worth just $252 million and $199 million respectively. However in the first 11 months of 2018, the US exported more th
an $8 billion worth of goods to Vietnam and imported goods worth $45 billion, according to US Census figures.
red a series of missteps leading up to the telecast, beginning with the proposal to introduce a “popular film” category. That id
ea was quickly scuttled, as was a subsequent plan to move four awards into the commercial breaks to help st
reamline the ceremony, which prompted a rebellion from Academy members.
In between, Kevin Hart was chosen to host the awards, before the resurfacing of homophobic socia
l-media posts prompted the comic to withdraw. After a period of confusion, it was finally co
nfirmed the awards would be mounted without a host, the first time that’s happened in 30 years.
Much of the tumult surrounding the 91st annual Oscars can be traced back to la
st year’s awards — and more specifically, a precipitous ratings decline, fall
ing to an all-time low. Shortening the ceremony to three hours, or close to it, has been among the solutions that host net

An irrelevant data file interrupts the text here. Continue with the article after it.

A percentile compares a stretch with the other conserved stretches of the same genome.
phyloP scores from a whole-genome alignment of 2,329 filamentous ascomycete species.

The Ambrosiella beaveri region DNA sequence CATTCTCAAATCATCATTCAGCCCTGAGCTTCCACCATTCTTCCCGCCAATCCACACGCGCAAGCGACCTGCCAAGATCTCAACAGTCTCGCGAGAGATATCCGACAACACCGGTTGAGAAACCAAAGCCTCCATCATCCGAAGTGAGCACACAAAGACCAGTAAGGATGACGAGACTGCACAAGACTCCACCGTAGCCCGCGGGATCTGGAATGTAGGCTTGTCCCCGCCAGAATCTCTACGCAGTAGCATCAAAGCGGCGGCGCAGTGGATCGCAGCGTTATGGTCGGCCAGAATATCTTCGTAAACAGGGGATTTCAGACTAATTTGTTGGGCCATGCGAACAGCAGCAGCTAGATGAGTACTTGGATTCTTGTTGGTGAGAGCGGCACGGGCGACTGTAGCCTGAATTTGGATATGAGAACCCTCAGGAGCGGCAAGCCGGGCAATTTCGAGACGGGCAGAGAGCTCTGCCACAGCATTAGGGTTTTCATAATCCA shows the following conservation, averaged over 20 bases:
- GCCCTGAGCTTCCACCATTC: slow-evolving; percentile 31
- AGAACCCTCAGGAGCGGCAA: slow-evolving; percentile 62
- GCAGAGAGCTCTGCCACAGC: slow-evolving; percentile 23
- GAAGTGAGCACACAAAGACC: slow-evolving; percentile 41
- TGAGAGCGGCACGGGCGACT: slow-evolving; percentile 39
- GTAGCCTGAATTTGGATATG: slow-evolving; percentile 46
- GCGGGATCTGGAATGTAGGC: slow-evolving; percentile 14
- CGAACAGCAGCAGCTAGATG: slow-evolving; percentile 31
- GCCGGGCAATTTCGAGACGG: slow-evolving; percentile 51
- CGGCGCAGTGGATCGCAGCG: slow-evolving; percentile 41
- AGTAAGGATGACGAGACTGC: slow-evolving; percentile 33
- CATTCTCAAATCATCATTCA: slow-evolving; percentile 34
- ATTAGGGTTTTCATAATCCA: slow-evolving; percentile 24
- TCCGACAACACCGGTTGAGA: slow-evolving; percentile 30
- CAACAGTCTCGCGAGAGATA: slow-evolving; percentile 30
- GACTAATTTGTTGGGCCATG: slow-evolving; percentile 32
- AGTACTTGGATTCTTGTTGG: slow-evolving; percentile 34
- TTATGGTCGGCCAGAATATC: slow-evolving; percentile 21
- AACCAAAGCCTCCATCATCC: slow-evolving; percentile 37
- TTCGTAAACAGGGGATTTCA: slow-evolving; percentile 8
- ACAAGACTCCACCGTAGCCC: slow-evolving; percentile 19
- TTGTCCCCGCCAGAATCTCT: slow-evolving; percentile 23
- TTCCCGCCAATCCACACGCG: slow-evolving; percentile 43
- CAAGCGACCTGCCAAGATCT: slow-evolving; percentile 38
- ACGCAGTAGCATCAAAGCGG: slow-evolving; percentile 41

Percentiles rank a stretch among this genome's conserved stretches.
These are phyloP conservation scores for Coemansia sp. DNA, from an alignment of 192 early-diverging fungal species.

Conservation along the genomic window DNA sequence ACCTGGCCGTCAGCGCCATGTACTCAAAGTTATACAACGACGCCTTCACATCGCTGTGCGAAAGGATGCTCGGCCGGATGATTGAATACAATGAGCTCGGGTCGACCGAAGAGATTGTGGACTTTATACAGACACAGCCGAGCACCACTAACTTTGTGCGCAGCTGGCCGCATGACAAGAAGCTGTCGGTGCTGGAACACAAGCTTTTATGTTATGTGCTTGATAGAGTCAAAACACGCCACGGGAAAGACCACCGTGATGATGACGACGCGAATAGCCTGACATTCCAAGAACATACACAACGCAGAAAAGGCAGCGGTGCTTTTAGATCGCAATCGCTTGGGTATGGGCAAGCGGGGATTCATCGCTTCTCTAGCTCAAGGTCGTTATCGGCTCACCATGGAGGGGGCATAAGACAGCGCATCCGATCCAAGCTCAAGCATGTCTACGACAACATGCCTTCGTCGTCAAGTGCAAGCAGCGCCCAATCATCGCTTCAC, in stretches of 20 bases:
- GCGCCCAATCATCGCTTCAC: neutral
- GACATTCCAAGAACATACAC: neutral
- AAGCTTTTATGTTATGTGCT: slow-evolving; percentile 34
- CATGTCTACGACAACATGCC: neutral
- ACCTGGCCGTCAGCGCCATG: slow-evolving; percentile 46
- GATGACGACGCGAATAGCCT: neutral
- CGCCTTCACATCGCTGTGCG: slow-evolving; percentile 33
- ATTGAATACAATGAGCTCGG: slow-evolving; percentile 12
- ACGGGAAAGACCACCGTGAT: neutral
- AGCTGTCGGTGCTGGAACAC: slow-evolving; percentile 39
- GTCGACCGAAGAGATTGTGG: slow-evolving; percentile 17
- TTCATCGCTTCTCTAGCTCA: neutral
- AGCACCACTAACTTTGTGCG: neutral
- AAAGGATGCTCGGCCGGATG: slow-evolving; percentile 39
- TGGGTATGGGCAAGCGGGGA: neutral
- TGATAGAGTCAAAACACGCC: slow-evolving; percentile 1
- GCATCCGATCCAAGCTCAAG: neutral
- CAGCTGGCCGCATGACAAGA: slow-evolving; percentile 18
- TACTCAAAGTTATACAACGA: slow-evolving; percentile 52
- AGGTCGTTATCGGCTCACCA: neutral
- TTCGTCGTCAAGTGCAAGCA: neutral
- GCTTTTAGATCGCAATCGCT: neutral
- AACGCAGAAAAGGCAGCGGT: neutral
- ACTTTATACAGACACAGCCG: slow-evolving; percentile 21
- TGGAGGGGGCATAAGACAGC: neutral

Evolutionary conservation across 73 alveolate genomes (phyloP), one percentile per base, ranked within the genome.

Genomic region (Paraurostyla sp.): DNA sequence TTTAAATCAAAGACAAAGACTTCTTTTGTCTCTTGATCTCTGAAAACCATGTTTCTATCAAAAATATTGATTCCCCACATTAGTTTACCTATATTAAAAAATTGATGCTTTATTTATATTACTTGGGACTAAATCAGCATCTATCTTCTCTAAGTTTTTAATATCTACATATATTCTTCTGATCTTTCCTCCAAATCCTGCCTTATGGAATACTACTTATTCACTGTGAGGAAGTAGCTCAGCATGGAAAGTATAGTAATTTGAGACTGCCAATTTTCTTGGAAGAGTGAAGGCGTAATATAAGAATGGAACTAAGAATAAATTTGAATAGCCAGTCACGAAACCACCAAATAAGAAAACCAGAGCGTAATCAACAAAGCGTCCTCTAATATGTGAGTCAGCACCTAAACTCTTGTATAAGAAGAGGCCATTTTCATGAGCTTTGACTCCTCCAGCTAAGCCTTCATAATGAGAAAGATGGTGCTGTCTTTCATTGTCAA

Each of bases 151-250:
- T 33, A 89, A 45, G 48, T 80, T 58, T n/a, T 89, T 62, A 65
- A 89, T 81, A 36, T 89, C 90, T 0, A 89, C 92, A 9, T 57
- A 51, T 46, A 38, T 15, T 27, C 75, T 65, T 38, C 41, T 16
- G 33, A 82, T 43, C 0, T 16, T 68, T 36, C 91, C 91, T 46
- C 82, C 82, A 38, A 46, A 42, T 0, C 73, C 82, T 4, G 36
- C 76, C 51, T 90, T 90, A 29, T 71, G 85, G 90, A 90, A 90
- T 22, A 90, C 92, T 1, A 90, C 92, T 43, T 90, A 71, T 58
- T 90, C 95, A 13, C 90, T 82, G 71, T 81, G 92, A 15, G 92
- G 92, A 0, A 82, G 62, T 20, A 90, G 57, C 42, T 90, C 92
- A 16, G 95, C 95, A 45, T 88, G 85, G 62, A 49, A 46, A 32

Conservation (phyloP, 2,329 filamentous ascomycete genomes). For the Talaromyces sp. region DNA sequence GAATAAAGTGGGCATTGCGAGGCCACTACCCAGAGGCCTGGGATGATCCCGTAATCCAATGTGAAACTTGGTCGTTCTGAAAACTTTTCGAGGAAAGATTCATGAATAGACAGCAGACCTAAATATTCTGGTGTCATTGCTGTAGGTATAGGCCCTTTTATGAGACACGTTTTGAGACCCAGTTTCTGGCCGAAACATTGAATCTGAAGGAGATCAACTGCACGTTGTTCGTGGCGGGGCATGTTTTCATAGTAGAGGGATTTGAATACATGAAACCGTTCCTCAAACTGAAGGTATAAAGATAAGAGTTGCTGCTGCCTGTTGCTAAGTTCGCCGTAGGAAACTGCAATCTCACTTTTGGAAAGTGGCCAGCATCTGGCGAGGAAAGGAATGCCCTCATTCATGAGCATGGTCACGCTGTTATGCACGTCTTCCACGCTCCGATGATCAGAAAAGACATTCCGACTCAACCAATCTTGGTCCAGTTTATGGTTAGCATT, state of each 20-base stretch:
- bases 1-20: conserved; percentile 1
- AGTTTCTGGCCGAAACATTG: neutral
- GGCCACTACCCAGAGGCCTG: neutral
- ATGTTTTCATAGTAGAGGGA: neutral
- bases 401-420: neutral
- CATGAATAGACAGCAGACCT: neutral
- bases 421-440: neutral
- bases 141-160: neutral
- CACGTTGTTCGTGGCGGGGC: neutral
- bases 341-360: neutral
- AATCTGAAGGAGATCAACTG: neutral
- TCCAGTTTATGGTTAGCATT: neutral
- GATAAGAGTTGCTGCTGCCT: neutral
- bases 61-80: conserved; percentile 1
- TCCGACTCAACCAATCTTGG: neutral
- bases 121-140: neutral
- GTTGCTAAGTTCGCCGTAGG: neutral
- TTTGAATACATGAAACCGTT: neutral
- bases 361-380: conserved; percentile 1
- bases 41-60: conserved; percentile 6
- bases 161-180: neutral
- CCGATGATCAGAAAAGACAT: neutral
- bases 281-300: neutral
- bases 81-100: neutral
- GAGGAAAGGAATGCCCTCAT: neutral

work ABC has advocated as a means of stopping the bleeding from a Nielsen standpoint.
erse expertise should be established, while personalized and differentiated financial products that suit market demand should be developed, he said.
The number of small and medium-sized financial institutions as well as their proportion o
f businesses should be increased, while financial services to the small and micro firms as well as agr
iculture, rural areas and rural people should be improved, Xi said.Xi stressed the need to establish a standard, tra
nsparent, open, dynamic and resilient capital market that has sound fundamental institutional arrangements, pr
oper management on market access and exit and tightened full-process supervision on transactions.